Didelphis albiventris as germination inductors of Rapanea ferruginea (Myrcinaceae) in Cerrado area in Mato Grosso do Sul, Brazil

Endozoochorism is one of the most important processes of seed dispersal in tropical rainforests, mostly dependent on birds and mammals, whose digestive systems cause chemical scarification and germination of the seeds passing through. The opossum Didelphis albiventris Lund, a small a small omnivorous and noctivagous mammal that feeds, among other plants, on Rapanea ferruginea (Ruiz et Pav.) (Myrsinaceae), an evergreen tree, heliophile, pioneer and hygrophilous. Considering the acknowledged importance of mutualistic dispersive processes, the aim of this experiment was to evaluate seed germination that passes through the digestive system of D. albiventris. The seeds were submitted to 6 treatments: (1) Controlling Group - non-treated seeds; (2) Sandpaper Group - scarificated seeds; (3) Digestive System Group - seeds that passed through the animal's digestive system; (4) Group pH 2; (5) Group pH 3; (6) Group pH 4. The results indicate that the scarification process is necessary to obtain higher germination rates and velocity for the studied species. The sandpaper treatments reached significantly different results than the Controlling Group, although it was lower than the others treatments. The Digestive System Group had the higher germination rate and velocity. These results indicate that D. albiventris can be considered a frugivorous inductor of R. ferruginea's germination rates and velocity.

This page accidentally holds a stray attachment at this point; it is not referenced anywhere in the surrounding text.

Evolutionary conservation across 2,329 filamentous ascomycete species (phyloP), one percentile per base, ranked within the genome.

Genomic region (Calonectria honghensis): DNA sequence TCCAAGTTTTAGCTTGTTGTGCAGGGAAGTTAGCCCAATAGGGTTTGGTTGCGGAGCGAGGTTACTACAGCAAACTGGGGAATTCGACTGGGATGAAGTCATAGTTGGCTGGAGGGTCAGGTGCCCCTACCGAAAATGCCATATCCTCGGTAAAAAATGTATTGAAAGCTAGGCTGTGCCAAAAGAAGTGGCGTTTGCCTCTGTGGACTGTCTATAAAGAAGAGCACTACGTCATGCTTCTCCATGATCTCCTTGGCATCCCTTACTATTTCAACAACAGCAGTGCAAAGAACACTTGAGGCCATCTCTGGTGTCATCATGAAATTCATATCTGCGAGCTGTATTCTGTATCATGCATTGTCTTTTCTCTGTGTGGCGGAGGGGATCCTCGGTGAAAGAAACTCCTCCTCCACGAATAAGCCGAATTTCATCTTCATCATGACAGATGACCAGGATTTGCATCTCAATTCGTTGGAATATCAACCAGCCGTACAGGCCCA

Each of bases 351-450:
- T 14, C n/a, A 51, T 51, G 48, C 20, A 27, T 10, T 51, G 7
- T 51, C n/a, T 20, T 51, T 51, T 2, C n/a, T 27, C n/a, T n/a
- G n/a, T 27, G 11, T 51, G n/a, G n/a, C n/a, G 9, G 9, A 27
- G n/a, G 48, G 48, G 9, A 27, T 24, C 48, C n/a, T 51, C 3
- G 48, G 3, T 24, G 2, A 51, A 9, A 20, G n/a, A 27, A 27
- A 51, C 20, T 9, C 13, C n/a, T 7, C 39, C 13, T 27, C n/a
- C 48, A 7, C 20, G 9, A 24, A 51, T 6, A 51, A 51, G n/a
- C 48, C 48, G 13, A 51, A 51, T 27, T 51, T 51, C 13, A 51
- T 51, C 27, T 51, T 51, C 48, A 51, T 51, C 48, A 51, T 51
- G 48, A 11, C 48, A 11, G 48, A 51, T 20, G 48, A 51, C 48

Seed dispersal; frugivory; endozoochorism; white-eared opossum; copororoca


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